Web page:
And then the tears came and I cried like a child.
I was far from well next morning and Price wished to keep me in bed, but I got up immediately when I heard that my husband was talking of returning to London.
Our journey was quite uneventful. We three sat together in the railway carriage and in the private cabin on the steamer, with no other company than Bimbo, my husband’s terrier, and Prue, Alma’s Pekinese spaniel.
Although he made no apology for his conduct of the day before my husband was quiet and conciliatory, and being sober he looked almost afraid, as if telling himself that he might have to meet my father soon—the one man in the world of whom he seemed to stand in fear.
Alma looked equally frightened, but she carried off her nervousness with a great show of affection, saying she was sorry I was feeling “badly,” that France and the South did not agree with me, and that I should be ever so much better when I was “way up north.”
We put up at a well-known hotel near Trafalgar Square, the same that in our girlhood had been the subject of Alma’s dreams of future bliss, and I could not help observing that while my husband was selecting our rooms she made a rather ostentatious point of asking for an apartment on another floor.
It was late when we arrived, so I went to bed immediately, being also anxious to be alone that I might think out my course of action.
I was then firmly resolved that one way or other my life with my husband should come to an end; that I would no longer be befouled by the mire he had been dragging me through; that I should live a clean life and drink a pure draught, and oh, how my very soul seemed to thirst for it!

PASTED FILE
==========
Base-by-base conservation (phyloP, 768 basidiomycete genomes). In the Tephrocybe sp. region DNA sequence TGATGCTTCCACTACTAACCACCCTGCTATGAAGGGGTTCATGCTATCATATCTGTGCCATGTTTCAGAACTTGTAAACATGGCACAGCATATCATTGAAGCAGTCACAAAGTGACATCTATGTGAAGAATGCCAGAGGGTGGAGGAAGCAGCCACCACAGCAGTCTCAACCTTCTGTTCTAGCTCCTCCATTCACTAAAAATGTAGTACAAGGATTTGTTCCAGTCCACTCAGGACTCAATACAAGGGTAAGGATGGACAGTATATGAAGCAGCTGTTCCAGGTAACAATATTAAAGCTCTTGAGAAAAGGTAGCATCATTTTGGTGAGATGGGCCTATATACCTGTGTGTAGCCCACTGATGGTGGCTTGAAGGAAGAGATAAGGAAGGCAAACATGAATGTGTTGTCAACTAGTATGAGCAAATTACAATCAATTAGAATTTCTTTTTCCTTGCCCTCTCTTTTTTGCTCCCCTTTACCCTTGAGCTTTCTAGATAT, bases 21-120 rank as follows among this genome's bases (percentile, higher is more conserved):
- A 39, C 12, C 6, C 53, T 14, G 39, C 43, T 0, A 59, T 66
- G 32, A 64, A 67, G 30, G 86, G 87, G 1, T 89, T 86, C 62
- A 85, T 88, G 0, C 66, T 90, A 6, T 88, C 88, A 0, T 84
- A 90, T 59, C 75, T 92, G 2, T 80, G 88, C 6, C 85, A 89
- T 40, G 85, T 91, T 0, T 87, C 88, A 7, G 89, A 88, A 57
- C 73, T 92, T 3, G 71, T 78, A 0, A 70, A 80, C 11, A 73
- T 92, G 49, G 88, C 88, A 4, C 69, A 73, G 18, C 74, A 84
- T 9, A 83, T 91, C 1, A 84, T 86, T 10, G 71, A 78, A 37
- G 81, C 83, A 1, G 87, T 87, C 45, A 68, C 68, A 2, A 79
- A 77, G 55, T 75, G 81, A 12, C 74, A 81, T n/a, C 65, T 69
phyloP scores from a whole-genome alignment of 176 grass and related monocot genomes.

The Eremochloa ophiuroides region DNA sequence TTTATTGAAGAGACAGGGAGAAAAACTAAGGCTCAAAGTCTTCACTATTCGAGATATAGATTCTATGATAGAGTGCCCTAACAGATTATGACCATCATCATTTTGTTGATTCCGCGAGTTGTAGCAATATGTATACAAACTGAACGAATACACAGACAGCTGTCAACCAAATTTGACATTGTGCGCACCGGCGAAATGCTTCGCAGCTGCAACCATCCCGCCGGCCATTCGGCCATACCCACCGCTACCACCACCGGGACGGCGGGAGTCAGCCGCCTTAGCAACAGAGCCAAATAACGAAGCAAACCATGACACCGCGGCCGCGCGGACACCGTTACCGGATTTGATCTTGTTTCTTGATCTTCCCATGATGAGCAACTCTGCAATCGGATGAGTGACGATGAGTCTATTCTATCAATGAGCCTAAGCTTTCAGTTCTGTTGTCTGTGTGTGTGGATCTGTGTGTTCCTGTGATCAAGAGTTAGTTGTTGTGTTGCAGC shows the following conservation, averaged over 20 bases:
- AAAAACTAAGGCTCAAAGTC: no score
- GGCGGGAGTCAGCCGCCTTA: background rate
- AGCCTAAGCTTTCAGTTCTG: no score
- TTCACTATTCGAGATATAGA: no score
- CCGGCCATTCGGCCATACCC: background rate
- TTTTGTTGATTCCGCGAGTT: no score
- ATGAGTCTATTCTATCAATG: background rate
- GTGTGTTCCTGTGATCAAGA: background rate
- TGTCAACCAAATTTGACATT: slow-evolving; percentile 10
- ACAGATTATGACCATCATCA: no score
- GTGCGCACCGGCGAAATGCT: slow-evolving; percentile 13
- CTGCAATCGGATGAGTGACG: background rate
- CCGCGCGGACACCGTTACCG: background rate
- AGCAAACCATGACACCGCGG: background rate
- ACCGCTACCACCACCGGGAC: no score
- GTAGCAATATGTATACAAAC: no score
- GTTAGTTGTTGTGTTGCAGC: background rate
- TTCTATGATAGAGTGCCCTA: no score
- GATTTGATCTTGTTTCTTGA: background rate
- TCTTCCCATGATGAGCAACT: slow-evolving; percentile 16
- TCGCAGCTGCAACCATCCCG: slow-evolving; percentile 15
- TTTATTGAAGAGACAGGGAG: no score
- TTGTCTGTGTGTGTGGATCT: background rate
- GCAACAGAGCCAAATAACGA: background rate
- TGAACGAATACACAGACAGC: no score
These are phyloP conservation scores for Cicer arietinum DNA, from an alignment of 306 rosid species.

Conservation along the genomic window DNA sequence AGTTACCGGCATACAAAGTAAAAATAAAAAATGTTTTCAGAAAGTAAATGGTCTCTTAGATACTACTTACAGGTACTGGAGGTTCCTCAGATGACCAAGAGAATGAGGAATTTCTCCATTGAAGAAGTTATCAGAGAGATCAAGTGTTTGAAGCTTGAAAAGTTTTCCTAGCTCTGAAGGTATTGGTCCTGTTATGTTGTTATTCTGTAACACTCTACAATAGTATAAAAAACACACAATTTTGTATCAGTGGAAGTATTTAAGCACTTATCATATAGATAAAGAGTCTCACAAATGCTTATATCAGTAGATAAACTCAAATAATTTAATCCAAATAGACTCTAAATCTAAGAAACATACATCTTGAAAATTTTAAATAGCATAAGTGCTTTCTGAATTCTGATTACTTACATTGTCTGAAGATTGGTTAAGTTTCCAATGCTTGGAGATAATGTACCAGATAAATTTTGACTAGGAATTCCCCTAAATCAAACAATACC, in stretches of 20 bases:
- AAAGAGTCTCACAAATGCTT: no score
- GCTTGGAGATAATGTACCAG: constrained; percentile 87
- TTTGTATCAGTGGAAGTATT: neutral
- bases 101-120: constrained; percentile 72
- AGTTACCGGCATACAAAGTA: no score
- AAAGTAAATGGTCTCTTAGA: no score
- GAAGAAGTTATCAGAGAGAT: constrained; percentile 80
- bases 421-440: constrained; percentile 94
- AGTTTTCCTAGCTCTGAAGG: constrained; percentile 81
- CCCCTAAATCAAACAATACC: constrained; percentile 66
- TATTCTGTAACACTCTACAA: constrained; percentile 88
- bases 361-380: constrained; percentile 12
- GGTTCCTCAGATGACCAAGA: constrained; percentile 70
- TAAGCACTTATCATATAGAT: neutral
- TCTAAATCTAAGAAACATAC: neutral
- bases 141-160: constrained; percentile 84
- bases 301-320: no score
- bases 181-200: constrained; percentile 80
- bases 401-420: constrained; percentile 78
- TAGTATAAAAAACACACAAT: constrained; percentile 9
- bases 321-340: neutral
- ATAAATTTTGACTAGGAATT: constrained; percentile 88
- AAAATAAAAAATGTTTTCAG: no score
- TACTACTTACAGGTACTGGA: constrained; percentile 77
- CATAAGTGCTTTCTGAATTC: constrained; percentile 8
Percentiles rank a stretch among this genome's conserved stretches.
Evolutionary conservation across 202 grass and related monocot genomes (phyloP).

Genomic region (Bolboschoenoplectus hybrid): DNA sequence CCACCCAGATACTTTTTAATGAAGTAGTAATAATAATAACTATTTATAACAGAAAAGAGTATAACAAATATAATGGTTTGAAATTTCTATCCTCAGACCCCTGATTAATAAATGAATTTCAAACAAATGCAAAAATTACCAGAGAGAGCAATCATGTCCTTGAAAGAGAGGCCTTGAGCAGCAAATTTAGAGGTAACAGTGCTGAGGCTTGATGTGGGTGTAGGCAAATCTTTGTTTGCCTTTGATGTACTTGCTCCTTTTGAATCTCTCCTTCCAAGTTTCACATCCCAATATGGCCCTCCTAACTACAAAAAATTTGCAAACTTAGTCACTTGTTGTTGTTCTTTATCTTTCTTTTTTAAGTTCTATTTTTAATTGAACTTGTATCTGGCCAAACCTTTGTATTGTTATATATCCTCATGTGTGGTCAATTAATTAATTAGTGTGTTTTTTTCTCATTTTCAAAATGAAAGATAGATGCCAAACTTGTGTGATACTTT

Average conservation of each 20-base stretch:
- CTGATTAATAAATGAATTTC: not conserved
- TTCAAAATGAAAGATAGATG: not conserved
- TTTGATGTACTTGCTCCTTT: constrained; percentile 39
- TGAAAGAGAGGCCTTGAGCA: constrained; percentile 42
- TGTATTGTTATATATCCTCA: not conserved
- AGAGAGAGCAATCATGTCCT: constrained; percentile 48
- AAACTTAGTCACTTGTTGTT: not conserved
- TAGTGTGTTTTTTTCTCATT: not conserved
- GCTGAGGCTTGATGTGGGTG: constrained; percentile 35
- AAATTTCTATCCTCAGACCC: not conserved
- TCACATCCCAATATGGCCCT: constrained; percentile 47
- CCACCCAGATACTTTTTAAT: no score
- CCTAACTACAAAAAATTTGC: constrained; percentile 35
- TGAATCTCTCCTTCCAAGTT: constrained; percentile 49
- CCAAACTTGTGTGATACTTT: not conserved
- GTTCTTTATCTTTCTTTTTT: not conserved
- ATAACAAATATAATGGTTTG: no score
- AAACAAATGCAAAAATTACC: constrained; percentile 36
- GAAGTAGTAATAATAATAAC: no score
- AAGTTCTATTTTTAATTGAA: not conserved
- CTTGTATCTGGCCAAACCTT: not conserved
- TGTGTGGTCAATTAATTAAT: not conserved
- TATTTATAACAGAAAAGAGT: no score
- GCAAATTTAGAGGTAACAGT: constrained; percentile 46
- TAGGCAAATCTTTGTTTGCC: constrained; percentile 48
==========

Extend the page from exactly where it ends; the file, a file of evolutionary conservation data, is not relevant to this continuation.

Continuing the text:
This was the mood in which I went to sleep, but when I awoke in the morning, almost before the dawn, the strength of my resolution ebbed away. I listened to the rumble of the rubber-bound wheels of the carriages and motor-cars that passed under my window and, remembering that I had not a friend in London, I felt small and helpless. What could I do alone? Where could I turn for assistance?
Instinctively I knew it would be of no use to appeal to my father, for though it was possible that he might knock my husband down, it was not conceivable that he would encourage me to separate from him.
In my loneliness and helplessness I felt like a shipwrecked sailor, who, having broken away from the foundering vessel that would have sucked him under, is yet tossing on a raft with the threatening ocean on every side, and looking vainly for a sail.
At last I thought of Mr. Curphy, my father’s advocate, and decided to send a telegram to him asking for the name of some solicitor in London to whom I could apply for advice.
To carry out this intention I went down to the hall about nine o’clock, when people were passing into the breakfast-room, and visitors were calling at the bureau, and livened page-boys were shouting names in the corridors.